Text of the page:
Kabuki

I’ve been a fan of Kabuki for six years now. As someone fascinated with Japanese culture, and someone whose artistic sensibilities are deeply linked with theatre, it was inevitable that I’d like Kabuki.

The first Kabuki video I watched was the dance ‘Orochi’ performed by Bando Tamasaburo V, written by a playwright I was familiar with, Chikamatsu Monzaemon. I was instantly enthralled.

Since then I’ve been watching every video of Kabuki I could find. By now my comprehension of Japanese is passable, so I could dive into videos without subtitles or commentary.

One of the first such raw videos I saw was the Kabukiza Sayonara Koen performance of the classic play Sukeroku. To my delight, it was the entire play, and it featured familiar actors: Tamasaburo as Agemaki, Ichikawa Danjuro XII as Sukeroku, and Onoe Kikugoro VII as Shimbei.

It was also the first time I encountered Nakamura Kanzaburo XVIII, and immediately I loved him.

Kanzaburo represented what kept Kabuki alive: its emphasis on giving the audience a good time. He never failed to incorporate humour into his performances, and he especially created the Heisei Nakamura-za, his troupe of actors with a mobile theater, to make the relationship between performance and audience more intimate. Here he is stealing a bag from an audience member.

Which is not to say Kanzaburo was just a jester: the Nakamura Kanzaburo line is also noted for pioneering the father-son version of Renjishi, a dance that takes considerable skill. Here is the young Kanzaburo (then known as Kankuro V) with his father Kanzaburo XVII.

Kanzaburo even choreographed the first three-people Renjishi, which he danced with his two sons, the future Nakamura Kankuro VI and Nakamura Shichinosuke II. I first saw a video of that dance five years ago, but I cannot find it anywhere online anymore. This picture will have to do.

Kanzaburo is at center. Nakamuraya!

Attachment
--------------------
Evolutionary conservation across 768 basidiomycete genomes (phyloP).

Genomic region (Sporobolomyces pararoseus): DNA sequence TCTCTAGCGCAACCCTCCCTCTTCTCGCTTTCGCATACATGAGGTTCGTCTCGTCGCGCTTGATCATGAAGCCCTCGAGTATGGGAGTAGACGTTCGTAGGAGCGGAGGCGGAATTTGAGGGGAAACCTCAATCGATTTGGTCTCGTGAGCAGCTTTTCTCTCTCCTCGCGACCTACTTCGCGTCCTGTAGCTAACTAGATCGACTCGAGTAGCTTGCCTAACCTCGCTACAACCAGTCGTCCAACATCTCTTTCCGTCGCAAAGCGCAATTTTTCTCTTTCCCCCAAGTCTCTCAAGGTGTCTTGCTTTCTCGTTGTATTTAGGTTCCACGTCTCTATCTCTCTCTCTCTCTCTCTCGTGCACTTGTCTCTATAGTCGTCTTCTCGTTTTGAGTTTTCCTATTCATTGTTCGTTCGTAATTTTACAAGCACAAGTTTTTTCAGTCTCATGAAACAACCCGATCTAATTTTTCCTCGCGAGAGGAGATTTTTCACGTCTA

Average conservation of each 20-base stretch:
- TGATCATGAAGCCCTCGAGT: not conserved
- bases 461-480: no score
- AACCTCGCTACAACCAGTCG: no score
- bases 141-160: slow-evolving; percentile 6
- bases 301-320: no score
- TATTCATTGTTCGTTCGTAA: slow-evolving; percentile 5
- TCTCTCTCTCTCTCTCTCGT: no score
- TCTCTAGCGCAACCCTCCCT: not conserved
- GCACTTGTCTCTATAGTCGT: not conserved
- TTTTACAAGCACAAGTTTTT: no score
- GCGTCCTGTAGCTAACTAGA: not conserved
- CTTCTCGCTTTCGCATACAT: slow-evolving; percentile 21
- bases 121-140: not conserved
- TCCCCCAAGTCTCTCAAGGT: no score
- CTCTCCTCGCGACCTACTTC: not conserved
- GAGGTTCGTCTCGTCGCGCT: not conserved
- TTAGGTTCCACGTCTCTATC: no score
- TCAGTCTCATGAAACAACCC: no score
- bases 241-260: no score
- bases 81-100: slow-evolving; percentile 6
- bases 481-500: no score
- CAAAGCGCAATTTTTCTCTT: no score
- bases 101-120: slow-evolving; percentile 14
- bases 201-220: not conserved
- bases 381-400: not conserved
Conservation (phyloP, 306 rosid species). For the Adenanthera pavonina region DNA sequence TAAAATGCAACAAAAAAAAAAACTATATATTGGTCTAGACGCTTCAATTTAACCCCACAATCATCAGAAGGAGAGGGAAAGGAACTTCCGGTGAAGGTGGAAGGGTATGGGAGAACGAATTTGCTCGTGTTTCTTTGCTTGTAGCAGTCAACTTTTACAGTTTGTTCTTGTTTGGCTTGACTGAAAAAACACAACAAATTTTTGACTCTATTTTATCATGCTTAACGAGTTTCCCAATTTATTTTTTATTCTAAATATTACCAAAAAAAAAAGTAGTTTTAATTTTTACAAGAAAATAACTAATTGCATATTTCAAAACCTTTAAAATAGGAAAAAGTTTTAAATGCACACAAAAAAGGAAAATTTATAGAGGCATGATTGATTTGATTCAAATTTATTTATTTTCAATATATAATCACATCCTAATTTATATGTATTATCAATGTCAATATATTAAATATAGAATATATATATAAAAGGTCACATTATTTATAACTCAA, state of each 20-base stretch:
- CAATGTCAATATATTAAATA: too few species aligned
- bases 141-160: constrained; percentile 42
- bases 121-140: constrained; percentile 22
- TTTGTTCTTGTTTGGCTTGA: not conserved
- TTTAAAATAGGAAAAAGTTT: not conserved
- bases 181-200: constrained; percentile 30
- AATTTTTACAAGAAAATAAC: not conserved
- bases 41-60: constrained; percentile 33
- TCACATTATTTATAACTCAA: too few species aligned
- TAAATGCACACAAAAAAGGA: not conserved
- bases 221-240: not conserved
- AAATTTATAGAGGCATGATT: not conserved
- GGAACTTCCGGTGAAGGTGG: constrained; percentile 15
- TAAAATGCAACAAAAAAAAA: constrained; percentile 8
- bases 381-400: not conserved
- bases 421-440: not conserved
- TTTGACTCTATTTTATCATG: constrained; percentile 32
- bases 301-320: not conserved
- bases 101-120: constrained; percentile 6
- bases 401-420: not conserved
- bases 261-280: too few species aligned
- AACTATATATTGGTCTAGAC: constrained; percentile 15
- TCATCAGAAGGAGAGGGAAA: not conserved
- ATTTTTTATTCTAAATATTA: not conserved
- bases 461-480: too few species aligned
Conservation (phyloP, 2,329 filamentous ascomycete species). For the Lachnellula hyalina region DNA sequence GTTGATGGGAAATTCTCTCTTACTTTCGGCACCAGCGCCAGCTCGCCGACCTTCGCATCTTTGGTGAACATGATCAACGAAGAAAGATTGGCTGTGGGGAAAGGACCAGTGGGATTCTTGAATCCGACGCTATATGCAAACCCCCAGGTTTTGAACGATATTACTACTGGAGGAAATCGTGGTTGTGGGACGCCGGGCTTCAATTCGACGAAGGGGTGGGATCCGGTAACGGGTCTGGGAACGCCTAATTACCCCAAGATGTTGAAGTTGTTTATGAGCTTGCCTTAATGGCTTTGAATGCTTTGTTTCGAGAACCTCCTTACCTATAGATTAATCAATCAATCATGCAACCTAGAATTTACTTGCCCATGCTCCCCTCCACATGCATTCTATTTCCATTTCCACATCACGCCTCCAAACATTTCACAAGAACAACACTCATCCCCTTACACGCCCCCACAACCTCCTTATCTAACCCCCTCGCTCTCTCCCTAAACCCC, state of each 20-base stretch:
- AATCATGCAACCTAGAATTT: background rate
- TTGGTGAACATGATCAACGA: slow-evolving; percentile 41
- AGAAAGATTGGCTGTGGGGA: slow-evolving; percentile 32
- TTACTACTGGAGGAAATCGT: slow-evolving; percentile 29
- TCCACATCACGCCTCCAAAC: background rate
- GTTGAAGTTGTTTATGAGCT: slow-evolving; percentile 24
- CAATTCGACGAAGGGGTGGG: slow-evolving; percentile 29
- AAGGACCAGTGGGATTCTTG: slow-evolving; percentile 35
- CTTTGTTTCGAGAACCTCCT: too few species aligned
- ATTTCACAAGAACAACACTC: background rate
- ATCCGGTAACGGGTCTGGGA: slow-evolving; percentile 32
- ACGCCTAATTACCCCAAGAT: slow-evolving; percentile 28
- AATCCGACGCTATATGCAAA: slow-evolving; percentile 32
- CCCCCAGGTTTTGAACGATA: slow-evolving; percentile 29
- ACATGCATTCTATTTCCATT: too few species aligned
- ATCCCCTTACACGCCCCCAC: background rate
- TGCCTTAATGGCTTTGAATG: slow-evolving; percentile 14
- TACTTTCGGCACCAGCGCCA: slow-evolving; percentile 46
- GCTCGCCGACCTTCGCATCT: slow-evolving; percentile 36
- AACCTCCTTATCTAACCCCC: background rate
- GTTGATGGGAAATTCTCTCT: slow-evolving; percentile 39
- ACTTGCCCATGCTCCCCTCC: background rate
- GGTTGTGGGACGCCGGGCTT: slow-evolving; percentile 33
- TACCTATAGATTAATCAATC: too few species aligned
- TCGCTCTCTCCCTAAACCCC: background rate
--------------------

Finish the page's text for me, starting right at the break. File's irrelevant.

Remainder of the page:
Kanzaburo died in 2012, to the devastation of the Kabuki world. Here is a documentary in Japanese about the family and the industry he left behind. The grandson Naoya is, of course, also bound to be an actor.

Another favourite actor of mine is Ichikawa Ennosuke III. The pioneer of ‘Super Kabuki’ and driving force behind the revival of many dead plays, Ennosuke (now En’o II) is now a pillar in contemporary Kabuki. Here’s a documentary about him.

Seeing what he looks like now, after suffering from cerebral infarction in 2003, it’s devastating to see how he has aged. It’s difficult not to feel emotional when one watches the following documentary in Japanese about him:

It’s about his only child, the actor Teruyuki Kagawa, who only met him as an adult because his mother raised him away from Ennosuke after Ennosuke and his wife divorced. Making up for the lost time the adult Kagawa reached out to his now aging father.  At the very late age of 46 he made his debut on the Kabuki stage as Ichikawa Chusha IX. On stage with him was his son and Ennosuke’s grandson Masaaki, also taking the name Ichikawa Danko V. Because Ennosuke is too weak, the three generations cannot perform Renjishi anymore (although nothing’s stopping Chusha and Danko), but Ennosuke did perform with Chusha at the end of the documentary together, as Mashiba Hisayoshi (Toyotomi Hideyoshi really) and the thief Ishikawa Goemon respectively in the Nanzenji scene of Gosan no Kiri.

Part of the appeal of Kabuki for me is that continuity of the art from generation to generation. Seeing a very young actor learn from an aging father or grandfather, then seeing an adult son performing better than his father – it makes feel sad I do not have an artistic legacy to follow myself, but it also makes me admire those who have and who live up to the burden.

In some cases, three generations: Matsumoto Koshiro IX, his son Ichikawa Somegoro VII, and his grandson the 4 year old Matsumoto Kintaro IV. Koraiya!

But I like it mostly for the theatricality of it all: the emphasis on artifice (onnagata are amazing!), the bombastic mie poses, the perfect merging or rhythmic dancing and acting – it’s very telling of my tastes in art that I prefer Kabuki over Noh. It’s an art form that’s first and foremost about fun, intensity, and I think that’s what art should be about.

My favorite actors, along with Tamasaburo, Kanzaburo, and Ennosuke, are Kataoka Nizaemon XV – the perfect nimaime! – and Ichikawa Somegoro VII. My favourite onnagata is Nakamura Shichinosuke.

Here is Nizaemon performing the dance Omatsuri with his grandson Kataoka Sennosuke. Yes, he doesn’t look as old as he is. Matsushimaya!

Nakamura Shichinosuke II. Yes, a guy.

Somegoro also recently started hosting a series on NHK called Kabuki Kool. It’s also proven to be very enlightening.

My favourite play so far? The heart-rendering Terakoya from Sugawara Denju Tenarai Kagami. Here’s a summary from the excellent Kabuki website, Kabuki21.

But I have not seen a kabuki performance live yet. It’s one of the few things on my bucket list.

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